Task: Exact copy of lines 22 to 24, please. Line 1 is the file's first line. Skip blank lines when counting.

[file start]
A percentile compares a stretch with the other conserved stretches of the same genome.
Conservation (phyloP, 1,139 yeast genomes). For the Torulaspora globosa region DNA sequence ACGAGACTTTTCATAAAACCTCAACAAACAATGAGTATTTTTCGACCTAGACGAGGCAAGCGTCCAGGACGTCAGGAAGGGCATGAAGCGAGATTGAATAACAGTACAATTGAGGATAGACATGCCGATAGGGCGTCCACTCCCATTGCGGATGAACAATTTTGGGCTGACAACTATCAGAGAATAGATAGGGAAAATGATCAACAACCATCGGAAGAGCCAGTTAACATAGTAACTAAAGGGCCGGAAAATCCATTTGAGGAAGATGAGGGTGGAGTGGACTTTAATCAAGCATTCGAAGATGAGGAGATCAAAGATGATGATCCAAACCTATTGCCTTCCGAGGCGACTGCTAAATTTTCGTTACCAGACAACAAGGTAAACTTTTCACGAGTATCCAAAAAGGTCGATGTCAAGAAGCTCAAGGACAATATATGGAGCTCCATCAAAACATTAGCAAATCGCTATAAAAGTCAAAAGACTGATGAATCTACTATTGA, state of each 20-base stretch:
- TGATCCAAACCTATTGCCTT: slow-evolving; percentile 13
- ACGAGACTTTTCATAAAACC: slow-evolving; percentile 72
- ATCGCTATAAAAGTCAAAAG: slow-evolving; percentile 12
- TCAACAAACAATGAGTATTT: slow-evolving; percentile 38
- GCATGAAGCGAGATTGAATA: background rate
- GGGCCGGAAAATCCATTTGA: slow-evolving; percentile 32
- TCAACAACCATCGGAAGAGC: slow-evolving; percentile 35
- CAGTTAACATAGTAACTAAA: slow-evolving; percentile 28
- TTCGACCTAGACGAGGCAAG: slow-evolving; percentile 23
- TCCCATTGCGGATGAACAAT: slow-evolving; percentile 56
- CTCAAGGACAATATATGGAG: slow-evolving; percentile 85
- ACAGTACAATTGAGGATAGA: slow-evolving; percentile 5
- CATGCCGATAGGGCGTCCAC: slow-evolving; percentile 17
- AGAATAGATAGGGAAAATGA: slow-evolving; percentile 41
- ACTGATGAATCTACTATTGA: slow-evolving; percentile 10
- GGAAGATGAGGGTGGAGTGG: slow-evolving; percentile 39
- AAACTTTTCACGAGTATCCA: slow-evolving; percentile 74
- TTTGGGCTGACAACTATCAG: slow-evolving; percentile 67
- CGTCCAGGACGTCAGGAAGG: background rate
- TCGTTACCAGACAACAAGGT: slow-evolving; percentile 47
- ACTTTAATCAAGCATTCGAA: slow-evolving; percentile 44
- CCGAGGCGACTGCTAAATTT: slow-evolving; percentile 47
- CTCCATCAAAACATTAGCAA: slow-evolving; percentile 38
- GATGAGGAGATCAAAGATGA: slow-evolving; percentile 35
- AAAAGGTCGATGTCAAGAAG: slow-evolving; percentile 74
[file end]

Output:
- TCGTTACCAGACAACAAGGT: slow-evolving; percentile 47
- ACTTTAATCAAGCATTCGAA: slow-evolving; percentile 44
- CCGAGGCGACTGCTAAATTT: slow-evolving; percentile 47